When machines negotiate with machines

Novel Industry 4.0-Testbed clarifies highly topical legal issues

© Georg Borges
Prof. Dr. Georg Borges - Chair of Civil Law, Legal Informatics, German and International Business Law as well as Legal Theory and Managing Director of the Institute for Legal Informatics at Saarland University

The new dimension of the autonomy of machines and technical systems raises highly complex legal issues. In the "Industrie 4.0 Recht-Testbed" research project, Fraunhofer IML logisticians now simulate use cases with which lawyers of the Institute for Legal Informatics at Saarland University analyze and evaluate the relevant legal questions, not least with regard to questions of responsibilities and liability. Prof. Dr. Georg Borges, who is in charge of legal research, explains the main features of this unique interdisciplinary cooperation.

Research in Germany has achieved the technological breakthrough for the use of artificial intelligence in production and logistics and gave companies a head start in international comparison. Today, machines can communicate with machines and make decisions independently, i.e. without human input or manual intervention. One of the essential requirements of these technical systems and their basic technologies is to provide answers to the technological and legal challenges they pose. New technologies must be legally compliant and automated contracts must be legally secure and verifiable. Only then they will prevail.

The legal discussion on negotiations and contracts between machines has only just begun. The essential questions that arise in practice include, for example, the effectiveness of letters of intent concluded by machines or the verifiability of the services provided autonomously by them. In this context, the Federal Ministry for Economic Affairs and Energy is fostering the "Industrie 4.0 Recht-Testbed", led by Fraunhofer Institute for Material Flow and Logistics IML in Dortmund as consortium leader. In addition to Fraunhofer IML, the Fraunhofer Institute for Software and Systems Engineering ISST, also based in Dortmund, Saarland University with the Institute for Legal Informatics and Ruhr University Bochum with the Horst Görtz Institute for IT Security back the project. In cooperation with the national platform Industry 4.0, the results will be made available to the entire economy. Especially for SMEs, a unique possibility is created to test the interaction of their own processes and systems in an industry 4.0 environment and to identify potential problems at an early stage.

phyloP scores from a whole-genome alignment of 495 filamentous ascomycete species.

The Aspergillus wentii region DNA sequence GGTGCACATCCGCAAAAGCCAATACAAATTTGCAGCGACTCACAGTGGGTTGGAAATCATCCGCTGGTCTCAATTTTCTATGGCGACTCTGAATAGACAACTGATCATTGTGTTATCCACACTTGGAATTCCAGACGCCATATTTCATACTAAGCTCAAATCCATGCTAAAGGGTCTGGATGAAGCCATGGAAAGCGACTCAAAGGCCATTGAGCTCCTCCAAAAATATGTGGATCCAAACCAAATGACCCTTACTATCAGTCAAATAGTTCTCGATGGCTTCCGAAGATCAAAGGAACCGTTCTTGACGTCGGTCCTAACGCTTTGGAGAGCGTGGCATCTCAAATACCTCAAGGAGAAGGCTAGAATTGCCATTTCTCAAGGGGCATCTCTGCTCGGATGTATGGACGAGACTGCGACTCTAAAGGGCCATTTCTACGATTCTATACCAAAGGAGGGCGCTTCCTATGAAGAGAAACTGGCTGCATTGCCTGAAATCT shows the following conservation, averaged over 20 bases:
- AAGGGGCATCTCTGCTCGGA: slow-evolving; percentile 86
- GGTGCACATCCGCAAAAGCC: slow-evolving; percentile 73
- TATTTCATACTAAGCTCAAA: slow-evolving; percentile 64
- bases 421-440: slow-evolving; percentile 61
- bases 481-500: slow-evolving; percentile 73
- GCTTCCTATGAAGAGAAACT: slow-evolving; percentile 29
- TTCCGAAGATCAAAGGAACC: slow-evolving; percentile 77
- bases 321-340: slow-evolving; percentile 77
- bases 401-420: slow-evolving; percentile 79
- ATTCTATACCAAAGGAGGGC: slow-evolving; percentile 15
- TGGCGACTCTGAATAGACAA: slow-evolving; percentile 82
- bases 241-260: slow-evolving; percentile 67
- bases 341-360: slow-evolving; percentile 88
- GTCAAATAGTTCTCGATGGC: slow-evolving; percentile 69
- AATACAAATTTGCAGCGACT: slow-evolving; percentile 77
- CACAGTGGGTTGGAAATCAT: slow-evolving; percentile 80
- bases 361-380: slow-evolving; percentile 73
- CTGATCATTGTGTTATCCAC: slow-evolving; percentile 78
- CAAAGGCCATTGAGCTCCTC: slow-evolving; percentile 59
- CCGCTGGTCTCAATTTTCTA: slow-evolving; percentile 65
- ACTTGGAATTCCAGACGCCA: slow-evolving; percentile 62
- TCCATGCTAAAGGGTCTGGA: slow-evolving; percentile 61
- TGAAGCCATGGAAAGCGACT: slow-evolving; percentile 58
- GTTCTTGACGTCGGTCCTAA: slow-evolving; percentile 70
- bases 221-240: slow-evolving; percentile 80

In the testbed, engineers simulate negotiations and the conclusion of contracts made by machines. The scientists already demonstrated the technical feasibility in the past. However, according to the current legal understanding in Germany, machines are not carriers of rights and obligations and can therefore de facto neither conclude contracts nor assume liability. For example, to enable software agents in an industrial company to order replenishment for production independently, the responsibility for disruptions to processes (e.g. contract execution) and for causing damage and the resulting risks of liability must be clarified. The question of liability becomes particularly relevant when machines communicate with each other beyond company or country borders. However, cross-company, national and transnational networks are the future. For the first time, lawyers now evaluate the processes in the "Industrie 4.0 Recht-Testbed" on the basis of real use cases, point out legal uncertainties and give recommendations for action for the development of new legal standards. Within simulated court proceedings (mock trials), exemplary judgments are to be delivered.

The project should therefore result in very specific approaches and tools, model clauses and contracts. Small and medium-sized enterprises in particular will be given a basis for better assessing legal risks arising from communication between machines in the areas of civil law and civil procedure law as well as IT and data protection law - as is the case today with contracts and negotiations between people.



Prof. Dr. Georg Borges holds the Chair of Civil Law, Legal Informatics, German and International Business Law as well as Legal Theory and Managing Director of the Institute for Legal Informatics at Saarland University.

The information technology law (IT-law) as well as the law of electronic commerce (e-commerce) are Prof. Borges’ main research subjects. Both of these legal domains have become independent fields of law over the years.